Fieldwork through the Eyes of an Undergraduate

Running through terminal three at the Chicago O’Hare International Airport, two thoughts crossed my mind: “I have to make this flight,and, “This is my McCallister moment.” It was not until I was finally seated on my seven-hour flight to Heathrow that doubt began to creep into my mind. All of the trip anxiety that I had before leaving came rushing back somewhere between hours three and four of the flight: “What am I doing… I don’t want to go to Africa… I hate camping… I’m going to be shitting in a hole for two weeks. I am way too cowardly. Do I even want to do this research? I’m not knowledgeable or good enough to do this.” Uncertainty was clearly crawling in, but what could I do at this point? A couple in-flight movies later, my worries began to abate, and by the time my flight landed I was ready to start my first anthropological fieldwork research: an ethnobotany project documenting medicinal plant usage among the Maasai.

Class vocabulary started making more sense as they became actions. I was no longer learning about interviews or open-ended questions, I was conducting interviews and asking open-ended questions.
Once in Kenya, I remember being hit with an odd sense of home. Several times I could be heard saying how similar Kenya was to Mexico. Later, even my family remarked so when I showed them pictures. I was incredibly glad for it too, as the sense of familiarity helped me handle the slight culture shock. We were only in Kenya for two weeks, a very short amount of time compared to most ethnographic studies, and therefore we had a very busy schedule.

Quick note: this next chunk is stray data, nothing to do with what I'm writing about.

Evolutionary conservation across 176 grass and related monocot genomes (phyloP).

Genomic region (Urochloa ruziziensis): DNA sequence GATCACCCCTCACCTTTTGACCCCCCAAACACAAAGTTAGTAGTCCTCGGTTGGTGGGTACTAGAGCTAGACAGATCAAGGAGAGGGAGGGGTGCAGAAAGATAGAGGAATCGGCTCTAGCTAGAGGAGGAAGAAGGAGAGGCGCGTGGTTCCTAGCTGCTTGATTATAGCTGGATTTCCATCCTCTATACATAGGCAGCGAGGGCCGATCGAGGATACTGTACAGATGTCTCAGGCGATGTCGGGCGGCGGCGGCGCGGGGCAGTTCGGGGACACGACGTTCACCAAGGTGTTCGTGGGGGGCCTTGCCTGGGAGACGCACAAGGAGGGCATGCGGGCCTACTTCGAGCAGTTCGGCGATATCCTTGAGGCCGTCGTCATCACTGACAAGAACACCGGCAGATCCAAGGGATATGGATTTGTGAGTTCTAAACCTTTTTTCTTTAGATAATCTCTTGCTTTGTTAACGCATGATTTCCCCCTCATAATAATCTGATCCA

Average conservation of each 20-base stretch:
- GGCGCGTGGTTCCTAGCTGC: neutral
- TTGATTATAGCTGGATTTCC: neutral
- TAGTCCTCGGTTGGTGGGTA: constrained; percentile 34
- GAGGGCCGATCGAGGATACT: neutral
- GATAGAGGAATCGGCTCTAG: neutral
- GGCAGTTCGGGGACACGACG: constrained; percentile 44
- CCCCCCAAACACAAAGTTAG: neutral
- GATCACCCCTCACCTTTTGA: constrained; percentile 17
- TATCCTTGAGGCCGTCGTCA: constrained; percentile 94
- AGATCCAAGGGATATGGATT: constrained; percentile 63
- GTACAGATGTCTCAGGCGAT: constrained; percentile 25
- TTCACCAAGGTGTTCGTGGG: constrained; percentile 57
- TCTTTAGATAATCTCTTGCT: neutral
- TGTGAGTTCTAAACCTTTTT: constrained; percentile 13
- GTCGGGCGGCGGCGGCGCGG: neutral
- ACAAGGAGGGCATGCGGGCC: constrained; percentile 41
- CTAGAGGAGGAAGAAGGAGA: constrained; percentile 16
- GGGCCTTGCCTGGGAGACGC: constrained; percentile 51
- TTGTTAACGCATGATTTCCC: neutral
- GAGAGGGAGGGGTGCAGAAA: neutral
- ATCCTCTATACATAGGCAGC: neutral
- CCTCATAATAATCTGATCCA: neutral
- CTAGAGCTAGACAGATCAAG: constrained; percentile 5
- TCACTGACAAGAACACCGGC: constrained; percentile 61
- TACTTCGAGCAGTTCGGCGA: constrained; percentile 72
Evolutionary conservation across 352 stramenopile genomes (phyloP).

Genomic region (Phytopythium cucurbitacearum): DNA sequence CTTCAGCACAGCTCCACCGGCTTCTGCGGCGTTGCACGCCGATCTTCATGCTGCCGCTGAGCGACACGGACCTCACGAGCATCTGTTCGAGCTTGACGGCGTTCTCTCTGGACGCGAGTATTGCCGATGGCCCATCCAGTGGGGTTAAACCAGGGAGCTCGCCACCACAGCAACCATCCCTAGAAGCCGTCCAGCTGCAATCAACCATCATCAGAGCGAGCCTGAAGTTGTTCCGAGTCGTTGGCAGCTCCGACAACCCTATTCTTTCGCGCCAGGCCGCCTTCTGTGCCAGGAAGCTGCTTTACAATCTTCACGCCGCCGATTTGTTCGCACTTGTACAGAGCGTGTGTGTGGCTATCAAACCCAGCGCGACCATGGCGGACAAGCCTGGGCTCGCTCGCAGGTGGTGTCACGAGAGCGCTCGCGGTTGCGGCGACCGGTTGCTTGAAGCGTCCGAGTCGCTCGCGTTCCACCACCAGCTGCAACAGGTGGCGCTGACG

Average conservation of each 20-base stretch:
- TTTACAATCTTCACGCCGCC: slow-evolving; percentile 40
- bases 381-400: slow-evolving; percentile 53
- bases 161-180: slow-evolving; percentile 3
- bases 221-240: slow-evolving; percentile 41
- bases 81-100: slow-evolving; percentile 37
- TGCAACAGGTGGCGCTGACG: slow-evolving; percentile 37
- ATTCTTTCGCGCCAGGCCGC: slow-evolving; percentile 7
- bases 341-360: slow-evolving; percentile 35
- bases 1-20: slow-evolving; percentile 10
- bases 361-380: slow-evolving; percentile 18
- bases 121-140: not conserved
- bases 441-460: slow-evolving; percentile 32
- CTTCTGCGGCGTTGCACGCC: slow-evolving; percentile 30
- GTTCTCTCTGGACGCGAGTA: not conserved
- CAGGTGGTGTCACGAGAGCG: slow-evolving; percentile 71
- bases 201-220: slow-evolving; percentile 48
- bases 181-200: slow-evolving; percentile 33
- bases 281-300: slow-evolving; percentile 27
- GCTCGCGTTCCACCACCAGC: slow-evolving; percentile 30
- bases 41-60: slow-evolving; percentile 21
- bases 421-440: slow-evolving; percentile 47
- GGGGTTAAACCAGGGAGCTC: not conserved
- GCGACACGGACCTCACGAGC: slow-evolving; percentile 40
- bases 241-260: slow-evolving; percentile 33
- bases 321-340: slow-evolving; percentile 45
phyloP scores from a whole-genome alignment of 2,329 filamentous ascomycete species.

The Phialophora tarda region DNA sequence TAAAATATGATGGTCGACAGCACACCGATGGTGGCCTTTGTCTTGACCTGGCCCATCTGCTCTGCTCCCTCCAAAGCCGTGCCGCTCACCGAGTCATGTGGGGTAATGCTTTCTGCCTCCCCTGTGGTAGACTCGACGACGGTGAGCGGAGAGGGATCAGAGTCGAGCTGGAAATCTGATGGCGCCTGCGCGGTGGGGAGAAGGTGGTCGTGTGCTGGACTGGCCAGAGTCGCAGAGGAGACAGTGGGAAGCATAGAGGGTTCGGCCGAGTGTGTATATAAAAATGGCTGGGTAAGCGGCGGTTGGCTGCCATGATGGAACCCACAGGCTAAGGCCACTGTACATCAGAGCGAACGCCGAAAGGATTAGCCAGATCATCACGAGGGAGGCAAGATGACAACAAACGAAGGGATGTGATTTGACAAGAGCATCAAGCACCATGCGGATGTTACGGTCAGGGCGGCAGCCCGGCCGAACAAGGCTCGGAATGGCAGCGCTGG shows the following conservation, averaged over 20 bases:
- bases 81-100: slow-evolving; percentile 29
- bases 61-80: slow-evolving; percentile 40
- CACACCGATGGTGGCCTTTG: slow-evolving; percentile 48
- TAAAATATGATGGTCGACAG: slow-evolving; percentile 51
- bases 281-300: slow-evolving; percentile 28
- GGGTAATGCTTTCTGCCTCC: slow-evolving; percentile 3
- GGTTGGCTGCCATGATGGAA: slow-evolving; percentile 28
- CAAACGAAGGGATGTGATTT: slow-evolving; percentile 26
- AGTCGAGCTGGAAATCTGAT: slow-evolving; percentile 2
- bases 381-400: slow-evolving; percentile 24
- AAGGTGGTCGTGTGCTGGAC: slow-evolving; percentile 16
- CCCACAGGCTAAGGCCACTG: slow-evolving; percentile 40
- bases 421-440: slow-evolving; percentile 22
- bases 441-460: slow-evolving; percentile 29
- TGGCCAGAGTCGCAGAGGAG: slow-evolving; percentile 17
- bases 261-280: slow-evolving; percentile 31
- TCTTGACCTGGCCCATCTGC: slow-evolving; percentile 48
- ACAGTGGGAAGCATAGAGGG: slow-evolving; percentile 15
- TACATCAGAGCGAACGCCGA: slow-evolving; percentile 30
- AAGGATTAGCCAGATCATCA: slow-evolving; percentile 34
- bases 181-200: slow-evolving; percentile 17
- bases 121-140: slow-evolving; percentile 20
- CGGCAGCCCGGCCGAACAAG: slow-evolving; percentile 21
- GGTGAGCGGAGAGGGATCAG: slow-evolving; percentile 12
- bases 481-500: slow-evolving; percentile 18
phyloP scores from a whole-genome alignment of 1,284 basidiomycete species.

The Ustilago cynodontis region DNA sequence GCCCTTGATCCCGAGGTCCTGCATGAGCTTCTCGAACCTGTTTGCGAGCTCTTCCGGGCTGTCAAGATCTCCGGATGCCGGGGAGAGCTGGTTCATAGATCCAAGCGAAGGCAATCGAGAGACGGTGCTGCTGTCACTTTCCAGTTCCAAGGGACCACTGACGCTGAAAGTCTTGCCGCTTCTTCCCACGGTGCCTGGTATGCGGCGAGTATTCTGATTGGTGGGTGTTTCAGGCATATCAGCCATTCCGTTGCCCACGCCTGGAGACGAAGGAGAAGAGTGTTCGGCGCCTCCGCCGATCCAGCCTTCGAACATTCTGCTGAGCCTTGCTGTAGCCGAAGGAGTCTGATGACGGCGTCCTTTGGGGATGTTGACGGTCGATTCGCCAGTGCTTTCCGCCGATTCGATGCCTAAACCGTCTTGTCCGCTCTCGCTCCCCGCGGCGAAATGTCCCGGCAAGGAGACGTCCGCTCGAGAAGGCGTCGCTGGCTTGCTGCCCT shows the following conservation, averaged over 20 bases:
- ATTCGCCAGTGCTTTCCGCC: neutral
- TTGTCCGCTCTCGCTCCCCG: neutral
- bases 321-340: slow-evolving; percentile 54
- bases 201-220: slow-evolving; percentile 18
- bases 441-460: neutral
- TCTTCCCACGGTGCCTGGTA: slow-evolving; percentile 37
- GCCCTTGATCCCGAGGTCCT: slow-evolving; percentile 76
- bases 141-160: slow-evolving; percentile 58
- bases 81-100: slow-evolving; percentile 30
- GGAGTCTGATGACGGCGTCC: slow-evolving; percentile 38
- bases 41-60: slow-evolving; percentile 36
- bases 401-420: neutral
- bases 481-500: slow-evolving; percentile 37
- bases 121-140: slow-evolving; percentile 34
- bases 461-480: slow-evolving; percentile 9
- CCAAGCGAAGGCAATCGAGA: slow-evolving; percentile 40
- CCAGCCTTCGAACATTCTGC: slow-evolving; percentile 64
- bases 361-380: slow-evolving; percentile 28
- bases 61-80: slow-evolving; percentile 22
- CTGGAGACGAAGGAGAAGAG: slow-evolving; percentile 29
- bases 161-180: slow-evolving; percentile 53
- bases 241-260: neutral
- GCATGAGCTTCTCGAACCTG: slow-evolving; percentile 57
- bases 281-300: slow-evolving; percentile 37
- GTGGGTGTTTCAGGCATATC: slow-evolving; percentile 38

This brings me to the first skill that I had to relearn: time management. While in school, time management usually refers to the balancing of jobs, work, and a social life. However, in the field it refers to the massive amounts of waiting around time that you have to manage. On our first day in Nairobi, I accompanied my professor on an epic quest to gain a plant export permit. We ran through crowded streets, fought entrenched bureaucrats, stood in waiting lines like valiant heroes and, most importantly, retreated back to a cafe with free WiFi  between meetings. Dull as our government adventure was, this was one of the most rewarding experiences of the trip. There’s no class that shows you how to get research permits, who to talk to, when to haggle, or coerce, how to handle the secret bureaucracy behind research. I began to learn how to do these things during my first fieldwork experience, and, to be cliché, I learned much more.

Roberto learns how to name and sell vegetables in Swahili with the help of three Mammas. Kristin Hedges

Living with a Maasai family, riding public transportation, and just doing everything I could to blend in as a local was incredibly rewarding. It seemed everything I learned in my classes finally clicked. Anthropology coined the term participant-observation, which was repeated to me quite often and wholeheartedly many times in Kenya. Students can learn about it in class, they can even do semester long mini-ethnographies, yet nothing beats the real thing: “Ohh so this is what it means to do participant-observation,” I thought to myself as I milked a cow for our morning chai tea, cooked fish over a three-stone fire as my eyes teared up and I suffocated on clouds of smoke, drank medicinal tea in a market medicine bar, and helped sell vegetables on the side of a road. It was the combination of having to observe how those around me acted, interacted, talked; having to reproduce it as best I could; and then reflecting on the experience that made the term participant-observation click in a way that a classroom could never do. Kinship wasn’t a chart or the subject of an ethnography, but the people with whom I lived and the family with whom I interacted. Truly immersing myself in Maasai and Kenyan culture helped me connect the dots between abstract anthropological theories and the the discipline’s applied aspects.